I think there are small differences between a kid that is 6-feet tall and a kid that is 6-2. It's nice to have a Carson Palmer who is 6-4 or 6-5, or a Peyton Manning, but there are plenty of quarterbacks in the NFL who are shorter than that.

I think the only thing we have to worry about now is that Drew doesn't leave after his junior year.

JM: Honestly?

CH: I think there is a slight chance of that, because I think the way he plays can be very Drew Brees-like in the NFL, and I think he has a better arm than Drew Brees.

JM: Will Brees' emergence this year help Tate come whatever NFL draft he is in? Some people questioned San Diego's drafting of Brees, saying he was not tall enough and did not fit the cookie cutter NFL QB sterotype. After last year, NFL people felt that he was not going to get it done, but he led his team to the AFC West crown this year.

CH:That does help, and that is a very good point. There are plenty of situations out there…Rex Grossman and Tom Brady; guys who don't fit a cookie cutter, as you say, I think are going to get a lot of respect and they should. They are the playmakers. Billy Voleck at Tennessee has earned a spot for the next 10 years. He is a playmaker and he belongs in the league.

Tate has some unique intangibles that are tough to find, from the headiness to the footwork, his leadership; he is a special kid.

The only negative I can think of is that it's tiresome to talk about him after a while (laughs).

JM: Take me through the last 50 seconds of the Cap One bowl, as you saw it. Were you like me, feeling that Iowa had very little chance to win it after LSU scored?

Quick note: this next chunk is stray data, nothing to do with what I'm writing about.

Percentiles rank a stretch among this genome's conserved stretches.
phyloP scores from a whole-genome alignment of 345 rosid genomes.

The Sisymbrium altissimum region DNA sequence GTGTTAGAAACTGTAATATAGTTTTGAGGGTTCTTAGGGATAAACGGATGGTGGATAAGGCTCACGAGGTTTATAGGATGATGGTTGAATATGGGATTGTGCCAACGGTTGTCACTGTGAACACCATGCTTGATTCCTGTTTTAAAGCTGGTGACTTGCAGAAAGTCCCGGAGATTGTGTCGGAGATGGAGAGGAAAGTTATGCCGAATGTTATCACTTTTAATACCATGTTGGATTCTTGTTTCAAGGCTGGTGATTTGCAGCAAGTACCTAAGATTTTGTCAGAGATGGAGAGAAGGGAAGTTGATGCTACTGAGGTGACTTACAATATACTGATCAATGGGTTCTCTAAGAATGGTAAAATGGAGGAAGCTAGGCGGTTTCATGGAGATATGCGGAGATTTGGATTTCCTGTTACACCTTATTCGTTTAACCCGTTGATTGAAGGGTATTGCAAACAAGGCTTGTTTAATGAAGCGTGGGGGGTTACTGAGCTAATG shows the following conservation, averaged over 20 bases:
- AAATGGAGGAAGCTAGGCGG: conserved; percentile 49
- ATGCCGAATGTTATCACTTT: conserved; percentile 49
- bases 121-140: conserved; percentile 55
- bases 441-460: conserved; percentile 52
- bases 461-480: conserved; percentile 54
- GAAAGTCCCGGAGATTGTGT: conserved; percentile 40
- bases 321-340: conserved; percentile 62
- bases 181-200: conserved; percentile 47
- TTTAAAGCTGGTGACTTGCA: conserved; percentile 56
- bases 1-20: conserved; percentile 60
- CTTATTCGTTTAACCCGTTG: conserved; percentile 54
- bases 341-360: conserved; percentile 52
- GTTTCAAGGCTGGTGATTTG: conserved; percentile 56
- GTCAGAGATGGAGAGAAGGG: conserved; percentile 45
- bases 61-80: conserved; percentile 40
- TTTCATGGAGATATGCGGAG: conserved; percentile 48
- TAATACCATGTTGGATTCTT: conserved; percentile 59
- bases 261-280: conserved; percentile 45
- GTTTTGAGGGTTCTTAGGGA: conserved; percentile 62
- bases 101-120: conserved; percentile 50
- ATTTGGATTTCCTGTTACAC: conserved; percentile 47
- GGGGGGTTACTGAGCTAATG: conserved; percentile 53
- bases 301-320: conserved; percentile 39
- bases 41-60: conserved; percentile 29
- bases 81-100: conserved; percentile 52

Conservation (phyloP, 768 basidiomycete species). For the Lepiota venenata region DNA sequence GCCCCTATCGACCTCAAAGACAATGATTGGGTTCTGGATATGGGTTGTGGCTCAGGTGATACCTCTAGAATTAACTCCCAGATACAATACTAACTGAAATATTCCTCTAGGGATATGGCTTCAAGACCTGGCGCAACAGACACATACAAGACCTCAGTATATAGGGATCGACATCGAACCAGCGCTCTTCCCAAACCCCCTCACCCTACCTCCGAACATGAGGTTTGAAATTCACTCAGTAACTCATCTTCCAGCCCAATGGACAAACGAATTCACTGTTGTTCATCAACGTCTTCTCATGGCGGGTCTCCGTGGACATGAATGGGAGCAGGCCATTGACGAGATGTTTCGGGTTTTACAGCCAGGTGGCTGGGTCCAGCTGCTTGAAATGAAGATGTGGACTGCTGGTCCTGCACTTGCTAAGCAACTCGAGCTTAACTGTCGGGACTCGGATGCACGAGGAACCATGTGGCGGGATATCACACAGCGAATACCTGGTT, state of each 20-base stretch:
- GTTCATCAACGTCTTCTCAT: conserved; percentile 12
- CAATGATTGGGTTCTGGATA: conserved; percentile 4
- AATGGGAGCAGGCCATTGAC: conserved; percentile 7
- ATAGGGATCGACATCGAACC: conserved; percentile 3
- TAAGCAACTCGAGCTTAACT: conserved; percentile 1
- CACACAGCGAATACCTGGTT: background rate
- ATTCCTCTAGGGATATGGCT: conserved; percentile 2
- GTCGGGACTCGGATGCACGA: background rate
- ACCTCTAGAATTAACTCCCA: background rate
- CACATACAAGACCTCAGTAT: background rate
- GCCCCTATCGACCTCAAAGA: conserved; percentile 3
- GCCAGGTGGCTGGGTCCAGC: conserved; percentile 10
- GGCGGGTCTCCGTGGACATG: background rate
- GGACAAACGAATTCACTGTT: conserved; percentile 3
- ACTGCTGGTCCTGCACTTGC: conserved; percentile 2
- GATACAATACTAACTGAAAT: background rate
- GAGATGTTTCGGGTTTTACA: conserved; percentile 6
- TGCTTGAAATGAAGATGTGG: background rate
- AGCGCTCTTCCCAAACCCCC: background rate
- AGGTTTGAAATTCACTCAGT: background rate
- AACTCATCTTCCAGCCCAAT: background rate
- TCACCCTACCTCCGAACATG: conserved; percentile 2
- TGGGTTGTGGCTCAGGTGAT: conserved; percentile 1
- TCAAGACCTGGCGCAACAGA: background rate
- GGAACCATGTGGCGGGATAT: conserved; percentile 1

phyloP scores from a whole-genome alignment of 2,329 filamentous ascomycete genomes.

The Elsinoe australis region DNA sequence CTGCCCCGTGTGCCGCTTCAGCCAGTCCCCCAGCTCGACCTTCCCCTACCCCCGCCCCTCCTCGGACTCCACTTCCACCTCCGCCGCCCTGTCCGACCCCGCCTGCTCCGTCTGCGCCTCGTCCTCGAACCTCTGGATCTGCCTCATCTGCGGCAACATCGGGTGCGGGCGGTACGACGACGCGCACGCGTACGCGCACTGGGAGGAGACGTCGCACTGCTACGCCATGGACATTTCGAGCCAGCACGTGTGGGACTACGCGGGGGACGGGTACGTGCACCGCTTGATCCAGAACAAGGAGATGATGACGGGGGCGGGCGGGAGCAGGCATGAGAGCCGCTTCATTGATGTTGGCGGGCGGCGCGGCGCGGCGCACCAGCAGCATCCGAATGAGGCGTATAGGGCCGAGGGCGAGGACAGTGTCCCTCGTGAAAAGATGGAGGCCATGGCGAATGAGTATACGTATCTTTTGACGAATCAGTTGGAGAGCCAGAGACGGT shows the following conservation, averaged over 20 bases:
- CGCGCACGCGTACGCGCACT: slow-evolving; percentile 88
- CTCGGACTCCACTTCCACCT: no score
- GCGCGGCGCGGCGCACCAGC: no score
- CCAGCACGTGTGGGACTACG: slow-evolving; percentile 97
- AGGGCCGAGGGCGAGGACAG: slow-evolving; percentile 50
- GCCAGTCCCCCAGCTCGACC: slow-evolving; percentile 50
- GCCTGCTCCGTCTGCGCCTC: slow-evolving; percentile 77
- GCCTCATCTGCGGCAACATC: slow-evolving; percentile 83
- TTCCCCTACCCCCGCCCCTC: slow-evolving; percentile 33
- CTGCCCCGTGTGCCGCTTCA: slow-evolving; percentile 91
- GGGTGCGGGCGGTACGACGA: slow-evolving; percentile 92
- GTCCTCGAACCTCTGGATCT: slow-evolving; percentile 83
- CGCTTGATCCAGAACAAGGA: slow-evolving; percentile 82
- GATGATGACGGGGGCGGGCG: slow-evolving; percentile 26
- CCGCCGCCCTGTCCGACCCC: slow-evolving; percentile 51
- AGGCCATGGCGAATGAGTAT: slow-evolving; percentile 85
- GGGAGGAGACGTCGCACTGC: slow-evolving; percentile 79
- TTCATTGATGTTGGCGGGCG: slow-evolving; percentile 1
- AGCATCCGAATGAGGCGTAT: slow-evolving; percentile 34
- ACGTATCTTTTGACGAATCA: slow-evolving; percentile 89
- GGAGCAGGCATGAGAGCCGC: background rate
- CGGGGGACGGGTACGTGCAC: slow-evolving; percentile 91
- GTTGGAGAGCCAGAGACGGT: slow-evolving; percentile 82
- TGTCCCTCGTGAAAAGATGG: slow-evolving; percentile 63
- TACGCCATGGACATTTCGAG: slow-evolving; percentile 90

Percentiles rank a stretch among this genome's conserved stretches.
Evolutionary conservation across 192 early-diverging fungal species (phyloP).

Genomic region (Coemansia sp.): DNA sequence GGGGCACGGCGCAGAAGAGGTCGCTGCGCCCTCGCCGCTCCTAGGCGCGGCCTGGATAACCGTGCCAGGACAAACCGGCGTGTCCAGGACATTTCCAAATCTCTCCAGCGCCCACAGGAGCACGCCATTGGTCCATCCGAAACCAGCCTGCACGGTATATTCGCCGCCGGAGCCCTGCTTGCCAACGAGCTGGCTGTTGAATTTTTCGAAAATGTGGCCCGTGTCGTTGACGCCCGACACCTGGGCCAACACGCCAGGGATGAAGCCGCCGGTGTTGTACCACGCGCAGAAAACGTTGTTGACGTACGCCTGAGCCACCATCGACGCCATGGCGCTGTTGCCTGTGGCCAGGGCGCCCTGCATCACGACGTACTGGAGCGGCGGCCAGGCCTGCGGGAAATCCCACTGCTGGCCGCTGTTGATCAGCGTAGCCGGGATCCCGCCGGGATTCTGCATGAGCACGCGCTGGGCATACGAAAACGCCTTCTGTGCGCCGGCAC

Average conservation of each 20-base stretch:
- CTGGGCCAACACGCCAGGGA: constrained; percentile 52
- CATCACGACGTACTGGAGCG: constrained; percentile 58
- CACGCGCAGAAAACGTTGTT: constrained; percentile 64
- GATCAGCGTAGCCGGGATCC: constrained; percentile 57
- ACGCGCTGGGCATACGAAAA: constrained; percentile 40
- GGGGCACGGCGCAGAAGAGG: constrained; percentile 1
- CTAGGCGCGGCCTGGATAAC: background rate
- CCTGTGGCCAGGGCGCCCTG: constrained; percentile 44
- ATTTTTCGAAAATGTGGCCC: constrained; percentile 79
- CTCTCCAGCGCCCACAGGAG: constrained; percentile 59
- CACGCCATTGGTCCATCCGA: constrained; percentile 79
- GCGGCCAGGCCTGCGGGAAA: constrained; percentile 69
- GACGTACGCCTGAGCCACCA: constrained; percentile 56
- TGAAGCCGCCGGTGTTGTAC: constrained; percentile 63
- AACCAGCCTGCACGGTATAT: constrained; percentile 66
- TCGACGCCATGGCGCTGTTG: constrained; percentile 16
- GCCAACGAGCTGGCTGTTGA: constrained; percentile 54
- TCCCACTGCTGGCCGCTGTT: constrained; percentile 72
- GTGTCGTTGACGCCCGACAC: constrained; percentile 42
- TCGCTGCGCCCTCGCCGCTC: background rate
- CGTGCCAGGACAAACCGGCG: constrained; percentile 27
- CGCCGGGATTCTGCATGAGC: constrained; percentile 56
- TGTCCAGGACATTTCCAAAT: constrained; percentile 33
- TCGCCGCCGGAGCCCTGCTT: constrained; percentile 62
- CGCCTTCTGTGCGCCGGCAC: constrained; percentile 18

CH: I honestly thought we had a 50 percent chance to hit a field goal. I felt the way this team has performed this year, we had a chance. After the kickoff return, there were two great plays. There was no rush; you wanted to get 10 or 15 yards at a crack. You figure you had five plays, with the two time outs and the clock stopping on first down. I say that is five plays easy, with two timeouts, and maybe six or seven. So that is just four 10 to 20 yard passes, and they have to worry about protecting the deep pass.

Right off the bat, you get 20 yards on two plays, you are at midfield, and you are at around 30 seconds with two timeouts, so you have three plays left.

We don't have to spend too much time on it, but you know they wish they could have changed some things in the management of the clock. Like Kirk said, it is moot now.

I think and interesting question would be is if Ken O'Keefe or Tate called that play in the huddle. Was that from the sidelines or the huddle? NOTE: I don't know the answer to this, as Tate said in the post game that the refs told them the clock was running right when they broke the huddle, so I don't know if Tate audibled on the fly to the line of scrimmage or if it was called in the huddle